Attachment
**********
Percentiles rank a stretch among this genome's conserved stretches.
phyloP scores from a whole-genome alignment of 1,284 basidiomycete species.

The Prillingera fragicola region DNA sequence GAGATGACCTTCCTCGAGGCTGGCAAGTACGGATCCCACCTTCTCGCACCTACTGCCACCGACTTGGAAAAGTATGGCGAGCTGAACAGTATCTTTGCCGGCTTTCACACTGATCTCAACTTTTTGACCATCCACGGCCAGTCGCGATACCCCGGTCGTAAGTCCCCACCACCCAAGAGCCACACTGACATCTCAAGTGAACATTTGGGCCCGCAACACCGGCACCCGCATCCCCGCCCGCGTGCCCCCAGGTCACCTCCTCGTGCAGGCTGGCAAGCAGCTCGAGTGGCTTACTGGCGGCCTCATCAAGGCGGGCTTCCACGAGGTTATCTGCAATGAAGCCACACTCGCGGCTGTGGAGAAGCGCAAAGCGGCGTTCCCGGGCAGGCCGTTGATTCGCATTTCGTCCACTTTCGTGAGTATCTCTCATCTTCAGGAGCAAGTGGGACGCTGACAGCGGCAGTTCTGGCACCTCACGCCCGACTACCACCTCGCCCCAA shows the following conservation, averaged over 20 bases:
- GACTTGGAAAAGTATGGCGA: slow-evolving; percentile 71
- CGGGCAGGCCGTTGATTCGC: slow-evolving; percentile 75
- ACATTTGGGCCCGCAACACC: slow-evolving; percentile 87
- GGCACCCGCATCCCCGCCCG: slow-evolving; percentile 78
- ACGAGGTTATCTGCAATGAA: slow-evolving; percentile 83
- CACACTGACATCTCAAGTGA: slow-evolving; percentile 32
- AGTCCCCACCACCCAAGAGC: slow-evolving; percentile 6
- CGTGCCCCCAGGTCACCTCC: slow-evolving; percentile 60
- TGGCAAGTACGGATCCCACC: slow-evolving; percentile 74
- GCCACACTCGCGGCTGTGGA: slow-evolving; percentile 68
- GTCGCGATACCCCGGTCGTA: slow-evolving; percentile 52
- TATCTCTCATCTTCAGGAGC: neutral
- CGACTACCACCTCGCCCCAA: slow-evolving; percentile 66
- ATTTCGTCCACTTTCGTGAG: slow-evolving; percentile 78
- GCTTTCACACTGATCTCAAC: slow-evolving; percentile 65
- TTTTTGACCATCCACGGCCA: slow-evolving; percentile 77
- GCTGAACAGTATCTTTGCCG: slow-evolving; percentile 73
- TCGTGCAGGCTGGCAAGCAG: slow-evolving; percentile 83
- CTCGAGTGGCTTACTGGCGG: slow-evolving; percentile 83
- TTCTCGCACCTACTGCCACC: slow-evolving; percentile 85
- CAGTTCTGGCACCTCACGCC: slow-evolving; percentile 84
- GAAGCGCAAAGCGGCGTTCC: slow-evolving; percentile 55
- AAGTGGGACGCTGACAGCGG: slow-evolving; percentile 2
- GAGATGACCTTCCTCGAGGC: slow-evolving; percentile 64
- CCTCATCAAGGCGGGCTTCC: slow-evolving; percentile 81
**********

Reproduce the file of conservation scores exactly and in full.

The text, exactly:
Percentiles rank a stretch among this genome's conserved stretches.
phyloP scores from a whole-genome alignment of 1,284 basidiomycete species.

The Prillingera fragicola region DNA sequence GAGATGACCTTCCTCGAGGCTGGCAAGTACGGATCCCACCTTCTCGCACCTACTGCCACCGACTTGGAAAAGTATGGCGAGCTGAACAGTATCTTTGCCGGCTTTCACACTGATCTCAACTTTTTGACCATCCACGGCCAGTCGCGATACCCCGGTCGTAAGTCCCCACCACCCAAGAGCCACACTGACATCTCAAGTGAACATTTGGGCCCGCAACACCGGCACCCGCATCCCCGCCCGCGTGCCCCCAGGTCACCTCCTCGTGCAGGCTGGCAAGCAGCTCGAGTGGCTTACTGGCGGCCTCATCAAGGCGGGCTTCCACGAGGTTATCTGCAATGAAGCCACACTCGCGGCTGTGGAGAAGCGCAAAGCGGCGTTCCCGGGCAGGCCGTTGATTCGCATTTCGTCCACTTTCGTGAGTATCTCTCATCTTCAGGAGCAAGTGGGACGCTGACAGCGGCAGTTCTGGCACCTCACGCCCGACTACCACCTCGCCCCAA shows the following conservation, averaged over 20 bases:
- GACTTGGAAAAGTATGGCGA: slow-evolving; percentile 71
- CGGGCAGGCCGTTGATTCGC: slow-evolving; percentile 75
- ACATTTGGGCCCGCAACACC: slow-evolving; percentile 87
- GGCACCCGCATCCCCGCCCG: slow-evolving; percentile 78
- ACGAGGTTATCTGCAATGAA: slow-evolving; percentile 83
- CACACTGACATCTCAAGTGA: slow-evolving; percentile 32
- AGTCCCCACCACCCAAGAGC: slow-evolving; percentile 6
- CGTGCCCCCAGGTCACCTCC: slow-evolving; percentile 60
- TGGCAAGTACGGATCCCACC: slow-evolving; percentile 74
- GCCACACTCGCGGCTGTGGA: slow-evolving; percentile 68
- GTCGCGATACCCCGGTCGTA: slow-evolving; percentile 52
- TATCTCTCATCTTCAGGAGC: neutral
- CGACTACCACCTCGCCCCAA: slow-evolving; percentile 66
- ATTTCGTCCACTTTCGTGAG: slow-evolving; percentile 78
- GCTTTCACACTGATCTCAAC: slow-evolving; percentile 65
- TTTTTGACCATCCACGGCCA: slow-evolving; percentile 77
- GCTGAACAGTATCTTTGCCG: slow-evolving; percentile 73
- TCGTGCAGGCTGGCAAGCAG: slow-evolving; percentile 83
- CTCGAGTGGCTTACTGGCGG: slow-evolving; percentile 83
- TTCTCGCACCTACTGCCACC: slow-evolving; percentile 85
- CAGTTCTGGCACCTCACGCC: slow-evolving; percentile 84
- GAAGCGCAAAGCGGCGTTCC: slow-evolving; percentile 55
- AAGTGGGACGCTGACAGCGG: slow-evolving; percentile 2
- GAGATGACCTTCCTCGAGGC: slow-evolving; percentile 64
- CCTCATCAAGGCGGGCTTCC: slow-evolving; percentile 81